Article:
Except when undertaking field or archival research elsewhere (the costs of which will be covered), students are expected to work in Halle and participate in the life of their respective institutions, especially during the academic terms.
See Appendix below for a list of the IMPRS ANARCHIE Principal Faculty in each discipline. Applicants should make their primary discipline clear in their proposal. If shortlisted, they may be invited to revise the proposal to fit in better with the overall profile of ANARCHIE and the expertise available to provide supervision.
The PhD positions are generally awarded for 3 years, with the possibility of two six-month extensions.
Applicants should send the following documentation:
1) Signed cover letter listing your aims and reasons for pursuing your doctorate at the IMPRS ANARCHIE
2) Curriculum vitae in the European Curriculum Vitae format (http://europass.cedefop.europa.eu/), including list of publications
3) Short summary (no more than two pages) of the research proposed, which should demonstrate clear links both to the applicant’s previous work and qualifications as well as to the IMPRS ANARCHIE
4) Copies of all relevant degree certificates and official transcripts of all academic records (B.A. and M.A.). If issued in a language other than English or German, please include translations
5) Names and contact details of two referees, whom we may contact.
Deadline for Applications
Please submit your application electronically by April 30th, 2017 following the link for vacancies on our homepage (https://recruitingapp-5034.de.umantis.com/Jobs/2%3Flang=eng)
All enquiries should be directed initially to the Coordinator Sascha Roth (email@example.com).
The Max Planck Society strives to employ more persons with disabilities and explicitly encourages applications. Furthermore, the Max Planck Society is committed to raising the proportion of women in underrepresented fields; we thus explicitly encourage applications by women.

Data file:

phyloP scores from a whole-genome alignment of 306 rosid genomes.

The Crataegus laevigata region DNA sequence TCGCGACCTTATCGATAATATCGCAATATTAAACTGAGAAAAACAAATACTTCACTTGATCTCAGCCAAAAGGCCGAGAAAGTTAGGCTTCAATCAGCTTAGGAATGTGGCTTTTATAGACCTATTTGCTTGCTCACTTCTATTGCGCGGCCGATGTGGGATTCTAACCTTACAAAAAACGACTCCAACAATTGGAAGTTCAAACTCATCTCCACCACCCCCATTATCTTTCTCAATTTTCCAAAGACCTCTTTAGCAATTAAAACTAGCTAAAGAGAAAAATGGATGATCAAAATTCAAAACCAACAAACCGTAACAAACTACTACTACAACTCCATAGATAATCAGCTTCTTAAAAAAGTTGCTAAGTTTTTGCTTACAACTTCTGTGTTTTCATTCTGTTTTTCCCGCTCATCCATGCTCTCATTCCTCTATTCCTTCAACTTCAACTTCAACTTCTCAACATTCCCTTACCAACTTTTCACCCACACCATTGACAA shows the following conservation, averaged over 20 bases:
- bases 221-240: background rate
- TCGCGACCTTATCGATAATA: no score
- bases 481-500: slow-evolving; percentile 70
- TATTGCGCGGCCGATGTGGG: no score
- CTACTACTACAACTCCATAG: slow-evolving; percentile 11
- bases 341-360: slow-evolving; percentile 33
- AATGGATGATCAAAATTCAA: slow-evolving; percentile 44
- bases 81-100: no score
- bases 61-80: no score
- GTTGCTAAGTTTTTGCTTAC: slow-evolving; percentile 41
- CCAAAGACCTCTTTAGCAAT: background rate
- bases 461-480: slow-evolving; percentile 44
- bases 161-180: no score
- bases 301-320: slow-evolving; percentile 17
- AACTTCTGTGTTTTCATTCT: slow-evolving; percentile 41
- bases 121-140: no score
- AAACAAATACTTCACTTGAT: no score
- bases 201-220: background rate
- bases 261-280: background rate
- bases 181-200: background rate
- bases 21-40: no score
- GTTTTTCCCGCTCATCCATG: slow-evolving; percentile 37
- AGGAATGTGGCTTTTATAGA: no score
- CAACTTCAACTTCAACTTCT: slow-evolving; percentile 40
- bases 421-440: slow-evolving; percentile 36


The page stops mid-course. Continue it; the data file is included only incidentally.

The Principal Faculty (i.e. the colleagues who will teach and supervise members of this cohort) have the following particular fields of specialisation:
- Christoph Brumann (politics of heritage conservation, the public display of culture, including in the UN and other international organisations, as well as local politics and citizen activism in urban contexts)
- Kirsten Endres (everyday experiences of/encounters with state bureaucracy, politics of commemoration or religious practices)
- Chris Hann (historical economic anthropology, socialist and postsocialist transformations)
- Burkhard Schnepel (port cities and transregional connectivity in the Indian Ocean, tourism, cultural heritage, kingship and ritual performance)
- Lale Yalçın-Heckmann (informal economy and practices, kinship and gender, migration, entrepreneurship and rural economies)
- François Bertemes (cultural history of 3rd and 2nd millennia BCE in the Aegean, Southeast and Central Europe, early complex societies, cults and rituals, long distance communication networks)
- Felix Blocher (Mesopotamian glyptics and astral symbolism of the 2nd and 1st millennia B.C., ancestral cults, urban culture)
- Helga Bumke (topography and history of Didyma and Milet, ancient sanctuaries and ancient votive practices, Greek sculpture and iconography)
- Tobias Gärtner (rural and urban settlements in the Middle Ages and in Modern Times, cultural history of ceramics, medieval castles, Merovingian period)
- Georg Fertig (Economic History and Historical Demography in transnational contexts, 18th to 20th centuries)
- Dietlind Hüchtker (History of East Central Europe, History of Political Movements, History of Gender)
- Yvonne Kleinmann (East European History, Transconfessional Relations, Migration, Legal History)
- Michael G. Müller (East European History, Political and Constitutional History, History of German-Polish Relations)
- Andreas Pečar (Early Modern European History, Intellectual History and the History of Political Culture)
- Stefan Pfeiffer (Ancient History, with special emphasis on the Hellenistic World and Greco-Roman Egypt)
For further information please visit the IMPRS ANARCHIE website